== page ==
Philadelphia is on track to reach the Green Phase in early July. If current COVID-19 case rates continue to decrease, this next step could happen as early as July 3.
“We’ve been seeing really 600 cases a day in April,” Philadelphia Health Commissioner Dr. Thomas Farley said. “Now we’re down to about 80 cases a day on average, and in mid-April about 40 percent of the people tested for the coronavirus infection tested positive. Now we’re down to about 3 percent. People at Philadelphia didn’t just flatten the curve, you suppressed the virus and in the process saved thousands of lives.”
Although the Green Phase is a significant step in the process of reopening, it does not mean that all restrictions on daily life will be lifted.
“Many people seem to think that green means go, that green therefore means everything is allowed,” Farley said. “Green does not mean that every activity is allowed.”
In fact, there will be more restrictions put on city activities with stricter guidelines than the other Pennsylvania counties.
The city is monitoring certain metrics, including the presence of the virus, adherence to guidance on mask use and the healthcare system capacity, to determine when and if they meet the guidelines of the Green Phase.
Thursday’s numbers for the presence of the virus met the target of less than 80 cases a day for the Green Phase, with 68 confirmed cases. The city wants to see a continued decrease in cases for four weeks in the Yellow Phase before moving to the Green Phase.
Starting June 26, some activities formerly prohibited during the Yellow Phase can now take place, including small indoor social and religious gatherings of up to 25 people and the opening of salons, barbers and spas.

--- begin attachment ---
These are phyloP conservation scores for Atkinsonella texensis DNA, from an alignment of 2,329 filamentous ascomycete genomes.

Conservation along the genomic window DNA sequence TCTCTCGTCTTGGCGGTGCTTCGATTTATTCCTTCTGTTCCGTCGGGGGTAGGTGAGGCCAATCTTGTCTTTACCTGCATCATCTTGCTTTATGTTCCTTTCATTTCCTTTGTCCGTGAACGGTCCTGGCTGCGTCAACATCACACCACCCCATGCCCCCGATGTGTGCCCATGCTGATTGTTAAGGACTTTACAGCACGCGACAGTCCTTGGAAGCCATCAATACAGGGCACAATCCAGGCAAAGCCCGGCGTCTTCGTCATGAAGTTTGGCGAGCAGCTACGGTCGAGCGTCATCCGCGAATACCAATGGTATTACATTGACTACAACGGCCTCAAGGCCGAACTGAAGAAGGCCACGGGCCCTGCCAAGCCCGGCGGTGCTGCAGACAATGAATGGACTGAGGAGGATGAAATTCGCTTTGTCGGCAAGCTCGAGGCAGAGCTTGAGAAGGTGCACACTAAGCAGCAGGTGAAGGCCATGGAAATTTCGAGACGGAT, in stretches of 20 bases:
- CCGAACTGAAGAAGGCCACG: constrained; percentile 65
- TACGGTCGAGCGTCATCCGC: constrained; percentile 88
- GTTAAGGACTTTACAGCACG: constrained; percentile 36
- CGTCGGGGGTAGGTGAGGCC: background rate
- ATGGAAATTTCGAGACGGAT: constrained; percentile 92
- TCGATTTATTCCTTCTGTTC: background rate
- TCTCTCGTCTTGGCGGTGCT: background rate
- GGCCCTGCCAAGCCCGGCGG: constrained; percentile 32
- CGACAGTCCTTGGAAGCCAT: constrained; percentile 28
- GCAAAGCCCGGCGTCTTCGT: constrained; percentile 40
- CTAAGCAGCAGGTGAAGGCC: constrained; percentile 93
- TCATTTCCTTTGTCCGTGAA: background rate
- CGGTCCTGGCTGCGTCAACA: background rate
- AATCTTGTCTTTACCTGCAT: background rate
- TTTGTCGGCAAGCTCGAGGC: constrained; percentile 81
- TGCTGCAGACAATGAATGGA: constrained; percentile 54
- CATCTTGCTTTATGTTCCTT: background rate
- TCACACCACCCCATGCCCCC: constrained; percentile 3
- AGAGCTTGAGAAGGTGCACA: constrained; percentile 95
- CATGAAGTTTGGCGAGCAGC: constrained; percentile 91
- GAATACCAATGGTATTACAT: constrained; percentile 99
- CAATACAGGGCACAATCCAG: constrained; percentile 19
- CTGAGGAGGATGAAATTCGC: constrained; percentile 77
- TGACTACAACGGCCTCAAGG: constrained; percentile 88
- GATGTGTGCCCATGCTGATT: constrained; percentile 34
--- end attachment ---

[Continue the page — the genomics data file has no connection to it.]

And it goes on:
To read more about the city’s official plans to progress to the Green Phase entitled Reopening with Care, click here.
The COVID-19 pandemic and the city’s efforts to work toward social justice have both affected the Fiscal Year 2021 budget plans. The newly proposed budget will reduce funding for the Philadelphia Police and Fire Departments and will result in the elimination of hundreds of jobs. It also aims to decrease the impact on people of color who Kenney said “are disproportionately impacted by the virus and are already suffering from decades of systemic racism.”
The reductions in the Philadelphia Police Department and Philadelphia Fire Department budgets have shifted funding to housing, arts, adult education, and workforce development. One of the recipients of the funds is the African American Museum who will receive a full restoration in funding.
“We will keep all Philadelphians safe, healthy, and educated while maintaining core municipal services that our residents rely on daily,” Kenney said. “Just as importantly, the most difficult decisions were made through a lens of racial equity.”
A final vote for the budget will take place on June 25.